Thursday, April 16, 2009

FM + iPod, Part 2: It's not just me.

I've already expressed my opinion about the NAB's request to Apple that they start putting FM tuners into iPods. Mark Ramsey, in a recent Hear 2.0 post approached it from another direction by asking an important question:

Does society need radio?

The answer, quite clearly, is "no."

Society doesn't need radio, society needs what radio provides.

Can't argue with that. Ramsey then outlines what that means.

Society needs the comfort of our favorite songs. We need the real-time connection to our community (however we define "community"). We need to know what to wear today and whether or not school is canceled. We need to stay up to date or to revel in our past. We need to be outraged and informed and soothed and amused. We need to be told what to do in a crisis. We need to know what's on sale and where. And we need these things wherever we are - at home, at work, in the car, and on our hip.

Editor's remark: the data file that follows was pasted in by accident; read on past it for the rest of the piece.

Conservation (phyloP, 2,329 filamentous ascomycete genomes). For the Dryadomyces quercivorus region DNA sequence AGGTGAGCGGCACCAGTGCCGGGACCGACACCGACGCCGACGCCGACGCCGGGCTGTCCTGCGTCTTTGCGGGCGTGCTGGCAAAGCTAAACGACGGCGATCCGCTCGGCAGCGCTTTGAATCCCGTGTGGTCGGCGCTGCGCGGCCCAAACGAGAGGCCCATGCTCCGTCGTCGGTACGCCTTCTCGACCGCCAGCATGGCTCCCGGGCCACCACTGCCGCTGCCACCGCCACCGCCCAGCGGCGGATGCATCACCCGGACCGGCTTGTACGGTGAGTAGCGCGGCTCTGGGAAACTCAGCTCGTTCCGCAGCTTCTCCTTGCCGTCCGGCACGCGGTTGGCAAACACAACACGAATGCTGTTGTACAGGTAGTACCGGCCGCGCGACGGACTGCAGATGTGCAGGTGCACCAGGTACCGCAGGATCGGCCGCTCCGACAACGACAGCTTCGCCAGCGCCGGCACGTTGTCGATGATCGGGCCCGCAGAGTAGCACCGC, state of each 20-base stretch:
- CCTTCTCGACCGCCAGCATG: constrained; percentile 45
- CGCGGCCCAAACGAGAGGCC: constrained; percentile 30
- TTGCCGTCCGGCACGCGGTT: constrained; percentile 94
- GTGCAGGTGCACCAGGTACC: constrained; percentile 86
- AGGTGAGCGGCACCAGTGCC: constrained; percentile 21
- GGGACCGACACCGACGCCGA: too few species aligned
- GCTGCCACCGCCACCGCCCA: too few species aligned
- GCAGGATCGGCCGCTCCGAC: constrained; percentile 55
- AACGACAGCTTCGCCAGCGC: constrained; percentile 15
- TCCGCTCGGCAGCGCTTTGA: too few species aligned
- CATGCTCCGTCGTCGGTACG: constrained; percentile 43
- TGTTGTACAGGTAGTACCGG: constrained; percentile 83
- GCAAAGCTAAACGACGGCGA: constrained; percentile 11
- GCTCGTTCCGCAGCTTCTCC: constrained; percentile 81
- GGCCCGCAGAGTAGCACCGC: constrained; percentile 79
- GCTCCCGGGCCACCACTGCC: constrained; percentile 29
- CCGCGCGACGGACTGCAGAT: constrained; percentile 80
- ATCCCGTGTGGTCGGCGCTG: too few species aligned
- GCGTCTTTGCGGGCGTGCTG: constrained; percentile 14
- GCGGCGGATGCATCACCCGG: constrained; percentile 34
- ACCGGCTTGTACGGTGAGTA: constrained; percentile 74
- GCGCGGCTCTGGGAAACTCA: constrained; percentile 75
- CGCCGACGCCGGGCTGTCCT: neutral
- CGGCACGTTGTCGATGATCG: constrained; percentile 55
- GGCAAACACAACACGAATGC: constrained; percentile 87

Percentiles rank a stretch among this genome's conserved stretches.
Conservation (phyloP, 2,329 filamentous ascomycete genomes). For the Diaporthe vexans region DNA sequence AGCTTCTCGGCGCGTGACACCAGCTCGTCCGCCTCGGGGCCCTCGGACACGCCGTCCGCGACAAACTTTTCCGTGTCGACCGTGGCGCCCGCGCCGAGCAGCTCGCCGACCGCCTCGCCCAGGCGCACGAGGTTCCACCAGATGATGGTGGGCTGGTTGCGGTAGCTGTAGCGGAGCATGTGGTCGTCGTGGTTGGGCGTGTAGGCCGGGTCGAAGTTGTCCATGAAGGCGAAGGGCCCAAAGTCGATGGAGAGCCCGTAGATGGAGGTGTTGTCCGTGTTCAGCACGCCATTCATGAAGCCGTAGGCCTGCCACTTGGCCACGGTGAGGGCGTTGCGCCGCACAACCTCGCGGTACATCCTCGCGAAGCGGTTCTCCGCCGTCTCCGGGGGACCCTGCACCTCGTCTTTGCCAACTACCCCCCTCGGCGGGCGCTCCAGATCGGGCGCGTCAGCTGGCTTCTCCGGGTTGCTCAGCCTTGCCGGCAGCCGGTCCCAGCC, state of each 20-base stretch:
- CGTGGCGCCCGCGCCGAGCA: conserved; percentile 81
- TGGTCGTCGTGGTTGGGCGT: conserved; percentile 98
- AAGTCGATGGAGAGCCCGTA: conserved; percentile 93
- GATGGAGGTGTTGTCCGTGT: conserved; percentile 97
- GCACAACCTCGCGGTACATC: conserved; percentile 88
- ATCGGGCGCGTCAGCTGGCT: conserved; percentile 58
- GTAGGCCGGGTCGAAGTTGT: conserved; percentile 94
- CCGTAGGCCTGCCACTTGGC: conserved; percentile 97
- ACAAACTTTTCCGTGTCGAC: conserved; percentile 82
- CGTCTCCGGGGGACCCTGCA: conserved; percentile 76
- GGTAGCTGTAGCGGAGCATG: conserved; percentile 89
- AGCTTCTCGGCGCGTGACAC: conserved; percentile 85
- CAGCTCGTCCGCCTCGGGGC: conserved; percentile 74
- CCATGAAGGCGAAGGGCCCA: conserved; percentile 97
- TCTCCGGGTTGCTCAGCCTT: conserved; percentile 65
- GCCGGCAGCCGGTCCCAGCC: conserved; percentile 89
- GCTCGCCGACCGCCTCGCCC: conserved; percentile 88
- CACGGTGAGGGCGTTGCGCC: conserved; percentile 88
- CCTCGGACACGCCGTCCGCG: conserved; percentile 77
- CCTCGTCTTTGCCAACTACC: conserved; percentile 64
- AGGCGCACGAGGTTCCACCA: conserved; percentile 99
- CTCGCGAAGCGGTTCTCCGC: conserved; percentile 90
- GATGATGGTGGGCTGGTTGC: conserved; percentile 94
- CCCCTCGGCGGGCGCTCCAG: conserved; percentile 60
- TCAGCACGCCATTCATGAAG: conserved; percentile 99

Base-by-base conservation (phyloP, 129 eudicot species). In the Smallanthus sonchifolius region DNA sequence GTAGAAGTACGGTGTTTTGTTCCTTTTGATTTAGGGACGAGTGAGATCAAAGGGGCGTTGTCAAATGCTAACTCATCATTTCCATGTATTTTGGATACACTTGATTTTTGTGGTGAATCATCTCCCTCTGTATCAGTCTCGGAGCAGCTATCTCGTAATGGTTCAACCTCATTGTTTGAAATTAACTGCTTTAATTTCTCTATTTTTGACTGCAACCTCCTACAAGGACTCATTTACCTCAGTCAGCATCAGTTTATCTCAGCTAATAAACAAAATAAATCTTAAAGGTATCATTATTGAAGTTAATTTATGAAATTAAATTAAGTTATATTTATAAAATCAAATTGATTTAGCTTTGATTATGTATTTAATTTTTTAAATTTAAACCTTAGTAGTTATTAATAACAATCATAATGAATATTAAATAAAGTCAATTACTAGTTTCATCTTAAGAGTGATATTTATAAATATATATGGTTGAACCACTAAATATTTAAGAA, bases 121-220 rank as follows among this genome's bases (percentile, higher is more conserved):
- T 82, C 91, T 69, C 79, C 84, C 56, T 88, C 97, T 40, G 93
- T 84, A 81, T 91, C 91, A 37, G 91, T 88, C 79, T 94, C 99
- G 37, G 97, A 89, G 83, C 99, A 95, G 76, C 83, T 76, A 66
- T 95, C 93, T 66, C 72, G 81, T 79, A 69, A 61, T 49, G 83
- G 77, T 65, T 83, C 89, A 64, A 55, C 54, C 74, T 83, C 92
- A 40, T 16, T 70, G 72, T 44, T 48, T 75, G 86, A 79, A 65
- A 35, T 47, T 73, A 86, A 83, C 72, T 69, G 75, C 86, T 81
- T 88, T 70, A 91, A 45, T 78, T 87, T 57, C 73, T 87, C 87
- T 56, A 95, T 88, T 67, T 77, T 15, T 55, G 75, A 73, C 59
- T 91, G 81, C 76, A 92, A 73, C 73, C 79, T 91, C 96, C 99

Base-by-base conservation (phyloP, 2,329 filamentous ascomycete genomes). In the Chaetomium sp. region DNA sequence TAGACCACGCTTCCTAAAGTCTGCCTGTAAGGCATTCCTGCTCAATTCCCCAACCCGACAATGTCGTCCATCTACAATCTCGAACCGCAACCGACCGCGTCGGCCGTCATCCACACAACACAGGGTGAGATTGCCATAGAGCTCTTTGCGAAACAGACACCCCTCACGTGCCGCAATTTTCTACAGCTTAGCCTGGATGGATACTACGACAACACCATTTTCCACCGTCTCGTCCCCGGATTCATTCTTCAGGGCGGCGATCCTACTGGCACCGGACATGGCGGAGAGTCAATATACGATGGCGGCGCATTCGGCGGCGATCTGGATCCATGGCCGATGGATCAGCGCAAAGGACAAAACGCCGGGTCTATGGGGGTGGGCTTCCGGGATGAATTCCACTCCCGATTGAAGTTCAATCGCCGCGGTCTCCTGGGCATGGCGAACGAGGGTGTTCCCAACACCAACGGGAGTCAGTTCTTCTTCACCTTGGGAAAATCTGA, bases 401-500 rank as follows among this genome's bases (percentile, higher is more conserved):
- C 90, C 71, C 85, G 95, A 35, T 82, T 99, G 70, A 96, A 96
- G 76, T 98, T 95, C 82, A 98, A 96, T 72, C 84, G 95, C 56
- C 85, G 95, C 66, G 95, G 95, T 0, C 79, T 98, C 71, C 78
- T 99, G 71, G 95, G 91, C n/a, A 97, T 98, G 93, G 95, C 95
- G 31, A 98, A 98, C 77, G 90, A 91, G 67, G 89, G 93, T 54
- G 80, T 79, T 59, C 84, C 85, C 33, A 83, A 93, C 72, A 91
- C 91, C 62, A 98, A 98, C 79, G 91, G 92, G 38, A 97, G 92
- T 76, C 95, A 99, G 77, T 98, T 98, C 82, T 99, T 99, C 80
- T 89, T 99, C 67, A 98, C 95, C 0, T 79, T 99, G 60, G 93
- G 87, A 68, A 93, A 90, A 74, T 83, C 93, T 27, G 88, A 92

OK, here's the problem. What can you do with an iPhone or an iPod touch with a Wi-Fi connection?

1) Listen to your favorite songs.
2) Have real-time connection with our community through Facebook, Myspace, Twitter (et al) widgets
3) Get weather updates.
4) Be outraged, informed, soothed and amused (through YouTube, news feeds, blog RSS feeds, etc.).

Not so sure about the crisis and sales, but you see the point. If these devices deliver these services already, what purpose is there in adding an FM tuner?

Ramsey concludes:
As an industry, radio needs to recognize that its social currency is in what it provides, not in the manner it provides it.
If radio moved into online media, then adding FM tuners to iPods and iPhones becomes irrelevant. Because then stations would have their content right where iPod and iPhone users expect to find it -- on the Internet. But I didn't hear the NAB talk much about that...

- Ralph

Day 11 of the WJMA Podwatch.

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